Apprentice Jess Prince has landed her dream job at a Tenby primary school and is reaping the rewards of Welsh medium education and training.
Jess, 23, from Saundersfoot, works as a learning support assistant at Ysgol Hafan y Mor and is preparing to start her third year in September at the Welsh medium primary school.
She joined the school after completing an Early Years Education and Care course at the University of Wales Trinity St David, Carmarthen, which was partially delivered in Welsh.
She is now half-way through an Apprenticeship in Childcare, which is being delivered wholly in the Welsh language by Pembrokeshire College. The Apprenticeship Programme is funded by the Welsh Government with support from the European Social Fund.
Ninety-six per cent of Ysgol Hafan y Mor’s pupils are from non-Welsh speaking homes, but their parents are very supportive of the school, which has seen its roll increase from 109 to 173 since it opened nearly three years ago.
Jess said she had always been encouraged by her parents, who don’t speak Welsh, to be educated in her native language. She attended Welsh medium schools and was keen to continue her education and training in the language.
“Being able to speak Welsh has the potential to open so many doors and learning in the language comes more naturally to me now,” she explained. “I want to carry on learning through the medium of Welsh and I think it’s really good to encourage people who want to do their apprenticeship in Welsh.
“Doing an apprenticeship in Welsh keeps your written Welsh going, which is important because it is different to the spoken language.”
She hasn’t yet decided what qualification will be next on the list when she completes the apprenticeship but aims for progression and might consider training as a teacher in the future.
“I really enjoy my job because I like seeing the children learning and progressing through the school,” added Jess, who steps up from assisting the infants’ class to key stage two in September. “I am taking the apprenticeship to be the best I can be for the children.”
Jess’ headteacher Vicky Griffiths said:
“Jess is living proof that Welsh medium education works. She comes from an English speaking home, has progressed through Welsh medium education and is now working in a school where she is giving something back.
“Her Welsh medium education has been invaluable to our school and her Apprenticeship in Childcare is going to add another string to her bow because she will be able to go into our Cylch Meithrin setting where we have a waiting list. She has been able to learn in the workplace with support from Pembrokeshire College which has been fantastic.
“Trying to recruit Welsh speaking teachers and learning support assistants in our area is an extremely hard task. Therefore, it’s vitally important that we continue to educate and train people through the medium of Welsh.”
Delivering the apprenticeship involves teamwork at Pembrokeshire College where Jess’ work is marked by Welsh language development officer Janice Morgan, who provides a translated synopsis for English speaking assessor Michelle Grove.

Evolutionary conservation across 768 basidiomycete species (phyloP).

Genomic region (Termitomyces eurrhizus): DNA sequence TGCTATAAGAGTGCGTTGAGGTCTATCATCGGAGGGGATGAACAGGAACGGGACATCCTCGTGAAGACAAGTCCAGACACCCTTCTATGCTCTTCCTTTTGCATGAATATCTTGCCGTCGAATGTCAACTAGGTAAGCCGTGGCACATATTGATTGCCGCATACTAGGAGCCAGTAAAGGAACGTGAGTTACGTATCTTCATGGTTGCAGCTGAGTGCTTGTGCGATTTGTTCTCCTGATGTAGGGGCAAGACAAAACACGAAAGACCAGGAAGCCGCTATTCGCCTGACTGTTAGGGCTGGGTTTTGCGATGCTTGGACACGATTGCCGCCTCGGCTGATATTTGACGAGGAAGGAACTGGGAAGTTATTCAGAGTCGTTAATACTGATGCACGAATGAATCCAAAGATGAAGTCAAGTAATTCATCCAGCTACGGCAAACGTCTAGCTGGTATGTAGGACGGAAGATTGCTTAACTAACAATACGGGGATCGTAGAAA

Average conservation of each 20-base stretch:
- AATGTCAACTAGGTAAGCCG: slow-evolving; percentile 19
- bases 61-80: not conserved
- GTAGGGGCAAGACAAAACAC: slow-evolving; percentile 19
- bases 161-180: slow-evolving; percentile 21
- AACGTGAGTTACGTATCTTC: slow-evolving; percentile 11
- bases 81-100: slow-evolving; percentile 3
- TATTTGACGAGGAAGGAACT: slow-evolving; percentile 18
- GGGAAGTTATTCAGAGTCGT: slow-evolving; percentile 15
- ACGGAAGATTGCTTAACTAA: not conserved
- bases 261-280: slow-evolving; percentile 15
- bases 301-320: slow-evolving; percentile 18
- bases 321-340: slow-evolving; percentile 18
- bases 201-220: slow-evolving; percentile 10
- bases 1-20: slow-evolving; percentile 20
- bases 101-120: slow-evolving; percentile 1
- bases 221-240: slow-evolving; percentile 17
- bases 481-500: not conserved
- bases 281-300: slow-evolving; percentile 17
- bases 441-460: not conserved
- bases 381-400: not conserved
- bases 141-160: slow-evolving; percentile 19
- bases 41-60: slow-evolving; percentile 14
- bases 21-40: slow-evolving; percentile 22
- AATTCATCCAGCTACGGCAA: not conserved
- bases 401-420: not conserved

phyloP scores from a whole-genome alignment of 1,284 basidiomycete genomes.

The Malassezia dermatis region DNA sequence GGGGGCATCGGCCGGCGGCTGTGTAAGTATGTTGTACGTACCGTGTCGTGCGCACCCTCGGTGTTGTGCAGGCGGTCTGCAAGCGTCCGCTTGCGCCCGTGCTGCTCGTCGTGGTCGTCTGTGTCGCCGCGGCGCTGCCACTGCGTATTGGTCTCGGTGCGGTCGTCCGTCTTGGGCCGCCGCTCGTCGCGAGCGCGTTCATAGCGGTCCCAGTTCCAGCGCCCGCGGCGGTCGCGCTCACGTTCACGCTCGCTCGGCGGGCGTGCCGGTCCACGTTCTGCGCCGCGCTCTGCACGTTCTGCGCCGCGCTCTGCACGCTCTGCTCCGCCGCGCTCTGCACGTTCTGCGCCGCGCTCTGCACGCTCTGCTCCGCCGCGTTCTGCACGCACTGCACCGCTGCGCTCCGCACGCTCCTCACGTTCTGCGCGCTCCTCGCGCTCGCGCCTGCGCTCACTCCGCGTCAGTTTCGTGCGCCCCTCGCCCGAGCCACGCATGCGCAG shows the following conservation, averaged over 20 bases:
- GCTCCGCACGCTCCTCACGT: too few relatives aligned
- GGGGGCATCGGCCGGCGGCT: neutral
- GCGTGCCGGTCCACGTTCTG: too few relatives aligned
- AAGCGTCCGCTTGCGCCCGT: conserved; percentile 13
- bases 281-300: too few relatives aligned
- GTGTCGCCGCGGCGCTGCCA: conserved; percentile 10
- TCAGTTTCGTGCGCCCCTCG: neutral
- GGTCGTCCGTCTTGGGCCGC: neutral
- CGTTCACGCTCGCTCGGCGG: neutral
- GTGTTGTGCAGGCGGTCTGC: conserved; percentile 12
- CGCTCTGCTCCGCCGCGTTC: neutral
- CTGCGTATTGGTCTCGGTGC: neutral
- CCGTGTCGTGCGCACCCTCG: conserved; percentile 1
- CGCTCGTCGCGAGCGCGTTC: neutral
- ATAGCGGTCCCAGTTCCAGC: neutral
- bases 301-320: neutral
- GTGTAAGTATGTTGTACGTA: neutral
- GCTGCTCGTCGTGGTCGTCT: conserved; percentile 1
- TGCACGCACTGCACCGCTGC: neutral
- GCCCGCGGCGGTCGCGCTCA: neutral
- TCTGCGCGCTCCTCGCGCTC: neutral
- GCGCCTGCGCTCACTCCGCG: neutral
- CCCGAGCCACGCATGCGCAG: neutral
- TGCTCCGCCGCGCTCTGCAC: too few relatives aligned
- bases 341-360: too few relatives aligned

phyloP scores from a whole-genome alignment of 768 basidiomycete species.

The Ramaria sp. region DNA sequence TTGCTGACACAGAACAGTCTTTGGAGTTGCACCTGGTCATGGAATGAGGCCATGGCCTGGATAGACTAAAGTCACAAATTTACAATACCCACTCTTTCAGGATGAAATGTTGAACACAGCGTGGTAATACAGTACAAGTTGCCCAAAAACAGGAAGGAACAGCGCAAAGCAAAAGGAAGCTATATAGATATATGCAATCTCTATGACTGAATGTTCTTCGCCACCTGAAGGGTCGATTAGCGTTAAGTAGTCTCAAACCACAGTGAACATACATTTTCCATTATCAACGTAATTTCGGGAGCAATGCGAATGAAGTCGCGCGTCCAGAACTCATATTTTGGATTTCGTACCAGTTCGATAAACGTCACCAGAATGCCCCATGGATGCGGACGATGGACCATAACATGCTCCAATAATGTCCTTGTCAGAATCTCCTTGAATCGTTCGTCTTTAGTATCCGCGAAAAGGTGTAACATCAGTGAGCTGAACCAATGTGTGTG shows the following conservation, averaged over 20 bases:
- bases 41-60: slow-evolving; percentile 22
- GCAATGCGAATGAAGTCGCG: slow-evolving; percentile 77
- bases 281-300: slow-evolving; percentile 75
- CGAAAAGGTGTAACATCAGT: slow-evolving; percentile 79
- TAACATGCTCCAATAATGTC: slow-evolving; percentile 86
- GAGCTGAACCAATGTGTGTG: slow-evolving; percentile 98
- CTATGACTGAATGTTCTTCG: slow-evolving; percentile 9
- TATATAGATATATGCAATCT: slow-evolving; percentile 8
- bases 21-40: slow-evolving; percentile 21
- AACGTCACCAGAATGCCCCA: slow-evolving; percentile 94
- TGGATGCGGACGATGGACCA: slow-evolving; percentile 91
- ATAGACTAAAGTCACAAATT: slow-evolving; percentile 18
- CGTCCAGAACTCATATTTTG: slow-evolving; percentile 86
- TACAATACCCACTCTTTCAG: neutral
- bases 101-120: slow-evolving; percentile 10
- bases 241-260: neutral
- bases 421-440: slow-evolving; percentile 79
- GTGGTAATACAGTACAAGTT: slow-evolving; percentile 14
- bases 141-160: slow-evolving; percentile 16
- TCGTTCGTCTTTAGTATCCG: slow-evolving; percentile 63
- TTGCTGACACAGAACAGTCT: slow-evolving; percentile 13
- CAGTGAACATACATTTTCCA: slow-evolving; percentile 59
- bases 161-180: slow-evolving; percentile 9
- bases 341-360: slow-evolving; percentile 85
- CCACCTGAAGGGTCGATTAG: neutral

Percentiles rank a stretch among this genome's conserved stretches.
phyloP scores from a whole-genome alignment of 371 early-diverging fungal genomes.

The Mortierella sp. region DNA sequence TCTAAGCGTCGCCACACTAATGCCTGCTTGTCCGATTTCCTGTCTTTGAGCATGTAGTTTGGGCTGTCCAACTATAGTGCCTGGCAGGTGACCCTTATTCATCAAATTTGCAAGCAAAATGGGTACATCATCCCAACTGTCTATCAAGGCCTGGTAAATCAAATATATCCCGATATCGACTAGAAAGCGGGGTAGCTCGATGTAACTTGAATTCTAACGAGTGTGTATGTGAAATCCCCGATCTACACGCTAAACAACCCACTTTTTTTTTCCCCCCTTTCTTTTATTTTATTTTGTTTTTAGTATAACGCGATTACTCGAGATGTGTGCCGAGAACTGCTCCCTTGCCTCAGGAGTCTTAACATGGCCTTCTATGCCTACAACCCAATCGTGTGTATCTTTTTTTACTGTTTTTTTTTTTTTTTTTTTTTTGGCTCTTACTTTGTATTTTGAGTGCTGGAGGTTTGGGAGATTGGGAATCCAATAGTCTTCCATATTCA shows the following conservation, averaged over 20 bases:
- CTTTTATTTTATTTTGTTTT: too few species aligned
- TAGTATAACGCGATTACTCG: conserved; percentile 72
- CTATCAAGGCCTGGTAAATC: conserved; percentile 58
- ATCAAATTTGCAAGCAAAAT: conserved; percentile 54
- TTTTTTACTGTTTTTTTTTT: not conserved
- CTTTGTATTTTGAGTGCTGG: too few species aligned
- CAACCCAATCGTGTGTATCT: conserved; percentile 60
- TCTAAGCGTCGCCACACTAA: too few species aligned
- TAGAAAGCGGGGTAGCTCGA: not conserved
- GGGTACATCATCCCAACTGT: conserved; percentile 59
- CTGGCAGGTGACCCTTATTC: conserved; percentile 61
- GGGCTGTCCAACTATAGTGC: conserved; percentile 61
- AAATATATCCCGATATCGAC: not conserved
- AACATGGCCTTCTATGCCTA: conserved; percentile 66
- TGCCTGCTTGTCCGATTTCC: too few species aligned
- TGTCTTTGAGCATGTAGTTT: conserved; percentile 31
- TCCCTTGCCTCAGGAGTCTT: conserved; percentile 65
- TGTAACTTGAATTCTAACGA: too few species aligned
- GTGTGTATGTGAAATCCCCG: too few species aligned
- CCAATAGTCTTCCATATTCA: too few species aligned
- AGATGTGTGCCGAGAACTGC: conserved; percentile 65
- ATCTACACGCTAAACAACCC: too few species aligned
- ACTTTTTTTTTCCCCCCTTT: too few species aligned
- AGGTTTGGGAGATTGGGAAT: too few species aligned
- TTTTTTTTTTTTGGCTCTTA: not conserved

“Jess is doing her assessment through the medium of Welsh which is something we are trying to encourage more learners to do,” said Janice. “She wanted to ensure that she was proficient in both Welsh and English languages because a high percentage of her pupils are from a non-Welsh background.
“When we have apprentices, who are working in a predominantly Welsh language environment, we do encourage them to take up the option to complete certain elements through the medium of Welsh.
“It’s very important that people like Jess continue to use and develop their Welsh language skills so that they maintain their confidence level and use the language proficiently in the working environment. If you don’t use the language, you lose it.”
The role of Ryan Evans, the National Training Federation for Wales’ bilingual champion, is to support the apprenticeship training providers to work towards Welsh Government’s vision for one million Welsh speakers by 2050.
“NTfW is working closely with the Welsh Government, Coleg Cymraeg Cenedlaethol, Qualifications Wales and a number of other stakeholders to improve the provision and availability of Welsh-medium and bilingual qualifications in order to achieve the vision for a bilingual Wales,” he said.
Welsh Language Commissioner Aled Roberts said:
“This story shows the importance and necessity of offering Welsh-language apprenticeships. As we strive to reach the Government's goal of one million speakers by 2050, creating opportunities to develop language skills in the workplace is invaluable.
“Although the figures show that the number of people undertaking apprenticeships through the medium of Welsh is relatively low, it is good to see positive developments and the provision of more opportunities to study through the medium of Welsh.
“During my time as commissioner, we as an office will strive to increase the opportunities to use the Welsh language in the workplace. We will work with businesses, charities and organisations to ensure that Welsh-speakers leaving the education system and those learning Welsh at school will be able to use their skills and to ensure that organisations value the language.”